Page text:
Friday was, in a sentence, a much-needed sigh of relief for James Harden and the Philadelphia 76ers. The 10-time All-Star scored 29 points — 25 in the first half — to go with 15 rebounds in Philadelphia’s 122-97 victory over the Los Angeles Clippers.
Before that particular game, Harden looked far from the superstar the Sixers expected him to be. Rather than being rejuvenated by his midseason trade from the Brooklyn Nets, the 13th-year veteran was struggling to become a co-number one with MVP frontrunner Joel Embiid.
Considering Harden’s production, age, and contract status, the 76ers should be legitimately worried about what the next few years will look like as the Beard exits his prime.
James Harden’s numbers in Philly aren’t far off from his numbers with Brooklyn
Following this year’s jaw-dropping trade deadline deal, Harden went from playing alongside superstar Kevin Durant (and sometimes Kyrie Irving) to playing alongside the superstar Embiid. If anything, the 6-foot-5 guard should have been in more of a position to succeed.
Instead, the majority of Harden’s Sixers tenure bears an eery resemblance to his last stop.
In 44 games with Brooklyn this season, the 2017-18 MVP averaged 22.5 points, his lowest since his sixth man days with the Oklahoma City Thunder. A major reason why was his inefficiency from the field. The guard hit just 41.4% of his attempts from the field and 33.2% of his triples. His 48.6% eFG% (effective field-goal percentage) was the worst of his career with the exception of his rookie season.
Harden has seen a slight improvement from his Nets figures in Philadelphia. The 32-year-old is averaging 23.0 points across 13 games for the Sixers, shooting 42.9% from the field and 34.5% from three. But before Friday, the Beard was on an eight-game stretch of woeful inefficiency.
From Mar. 7-23, Harden averaged just 20.4 points on 35.6% shooting. He was also hitting just 25.5% of his three-point attempts despite tossing up over six per game. That period represents the majority of his time with the Sixers, as he’s had just one game shooting above 46.7% from the field since Mar. 4.
The 76ers should be worried about investing in Harden
When former Houston Rockets general manager Daryl Morey became the 76ers’ president of basketball operations, it was obvious that Philly would target Harden. When the superstar made his feelings about Brooklyn clear and not-so-subtly demanded a trade, Morey sent Ben Simmons, Seth Curry, Andre Drummond, and two first-round picks to the Nets in order to reunite with his former franchise star.
Harden’s best years were in Houston. It’s where he won his lone MVP and three scoring titles. But he’s not that player anymore, even if Morey thinks he can be.
At 32 years old, Harden can still give you over 20 a night. But based on his poor shooting from the field and dependence on free throws, it’s going to gradually become more difficult for him to take over a game. And come playoff time, Philly will desperately need a superstar version of Harden in order to make up for the depth it traded to acquire him.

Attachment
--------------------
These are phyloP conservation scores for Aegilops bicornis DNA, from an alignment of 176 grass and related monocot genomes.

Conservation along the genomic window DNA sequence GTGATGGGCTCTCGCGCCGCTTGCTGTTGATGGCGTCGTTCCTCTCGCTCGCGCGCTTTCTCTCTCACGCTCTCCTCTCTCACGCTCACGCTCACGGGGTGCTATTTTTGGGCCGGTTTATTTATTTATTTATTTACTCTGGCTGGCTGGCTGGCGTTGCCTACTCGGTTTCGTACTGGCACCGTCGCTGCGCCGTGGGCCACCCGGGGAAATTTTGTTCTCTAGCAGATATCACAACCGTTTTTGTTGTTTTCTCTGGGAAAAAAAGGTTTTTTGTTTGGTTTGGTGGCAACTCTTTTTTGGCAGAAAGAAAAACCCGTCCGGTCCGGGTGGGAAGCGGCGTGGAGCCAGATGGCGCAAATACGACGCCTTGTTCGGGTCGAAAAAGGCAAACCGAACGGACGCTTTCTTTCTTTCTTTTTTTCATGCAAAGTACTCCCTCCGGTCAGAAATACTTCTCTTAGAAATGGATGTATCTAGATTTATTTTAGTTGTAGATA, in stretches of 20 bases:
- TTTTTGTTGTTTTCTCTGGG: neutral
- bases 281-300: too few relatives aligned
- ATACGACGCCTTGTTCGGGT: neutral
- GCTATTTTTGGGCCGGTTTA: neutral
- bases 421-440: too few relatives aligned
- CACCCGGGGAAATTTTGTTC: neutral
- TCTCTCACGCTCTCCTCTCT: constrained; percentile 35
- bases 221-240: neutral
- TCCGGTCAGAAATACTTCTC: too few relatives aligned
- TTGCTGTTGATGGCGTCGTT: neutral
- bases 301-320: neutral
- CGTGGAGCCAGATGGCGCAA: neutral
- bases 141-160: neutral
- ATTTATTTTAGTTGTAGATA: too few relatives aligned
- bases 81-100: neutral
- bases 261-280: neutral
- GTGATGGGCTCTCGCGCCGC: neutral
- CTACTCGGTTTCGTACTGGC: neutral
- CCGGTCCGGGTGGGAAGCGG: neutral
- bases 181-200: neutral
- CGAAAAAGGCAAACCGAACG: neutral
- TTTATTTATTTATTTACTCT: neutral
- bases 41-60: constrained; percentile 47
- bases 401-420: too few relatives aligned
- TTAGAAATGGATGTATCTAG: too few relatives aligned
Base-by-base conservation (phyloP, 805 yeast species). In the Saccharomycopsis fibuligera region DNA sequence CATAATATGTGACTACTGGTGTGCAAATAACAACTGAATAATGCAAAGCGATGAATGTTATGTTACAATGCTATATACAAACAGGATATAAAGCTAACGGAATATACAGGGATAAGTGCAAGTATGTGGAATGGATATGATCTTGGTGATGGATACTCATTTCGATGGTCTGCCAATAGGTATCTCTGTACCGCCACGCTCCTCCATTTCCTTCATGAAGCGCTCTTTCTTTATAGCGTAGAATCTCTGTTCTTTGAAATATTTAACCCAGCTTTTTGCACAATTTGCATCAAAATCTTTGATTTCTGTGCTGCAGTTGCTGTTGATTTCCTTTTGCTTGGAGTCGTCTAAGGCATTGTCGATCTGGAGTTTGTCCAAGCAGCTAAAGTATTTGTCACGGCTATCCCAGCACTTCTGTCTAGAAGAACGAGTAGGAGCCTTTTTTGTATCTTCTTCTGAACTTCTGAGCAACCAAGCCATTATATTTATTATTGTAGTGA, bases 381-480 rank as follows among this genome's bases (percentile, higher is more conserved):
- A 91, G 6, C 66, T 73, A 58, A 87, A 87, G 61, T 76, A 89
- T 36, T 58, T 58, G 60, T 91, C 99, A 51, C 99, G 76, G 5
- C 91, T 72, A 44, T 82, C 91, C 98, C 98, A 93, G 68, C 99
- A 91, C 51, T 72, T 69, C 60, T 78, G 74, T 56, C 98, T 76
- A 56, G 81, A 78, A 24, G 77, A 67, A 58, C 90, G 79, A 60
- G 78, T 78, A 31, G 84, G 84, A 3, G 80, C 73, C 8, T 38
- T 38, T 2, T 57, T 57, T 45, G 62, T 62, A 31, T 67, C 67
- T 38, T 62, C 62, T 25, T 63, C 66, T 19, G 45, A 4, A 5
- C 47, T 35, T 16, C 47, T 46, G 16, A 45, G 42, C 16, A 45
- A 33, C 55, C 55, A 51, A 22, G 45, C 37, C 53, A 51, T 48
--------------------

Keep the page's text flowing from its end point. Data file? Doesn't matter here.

Instead, the 76ers will employ a James Harden that progressively declines as a shooter. If it wasn’t for free throws (averaging nearly 10 attempts a night with Philly), Harden’s scoring numbers would look really concerning.
The reason why this spells trouble for Philadelphia isn’t just how Harden’s decline affects this season’s title run. It’s the fact the Beard is very likely exercising his player option after this season and re-signing a max deal with the Sixers. According to Hoops Rumors, that would pay him $245.6 million over the next five seasons.
In other words, Morey and the 76ers will end up paying Harden franchise cornerstone money through his age-37 season. And by the looks of things now, he’s not going to be worth the investment.
Philadelphia needs to win soon in order to validate the James Harden trade
The 76ers will have no issues with Harden’s inefficient shooting, his durability, his age, or his contract. So long as they find a way to win the big one.
At 46-27, the Sixers are within half-a-game of the one-seed. Keep in mind, they were the East’s top seed last year before Simmons and company lost in the second round to the Atlanta Hawks. There is no way Philly can let that happen again, especially if it secures home-court advantage for a second consecutive season.
Of course, Harden has never been considered a great playoff performer. Aside from failing to make it out of the Western Conference Finals with Houston, the 13th-year veteran has only shot 42.8% over 137 playoff games. That’s almost right in line with his current shooting percentage in 13 games with his new team.
The Beard should benefit from being the second option behind Embiid. Barring injury or foul trouble, the Process will be Philly’s top dog in every postseason game. But that doesn’t mean Harden can go 5-of-17 from the field and expect the team to pull out the victory.
If Harden and Embiid carry the 76ers to a championship this season, the downside to extending Harden won’t be nearly as severe. But there’s a good possibility that they won’t have a better shot than this year to hoist the coveted Larry O’Brien Trophy.
All statistics courtesy of Basketball Reference.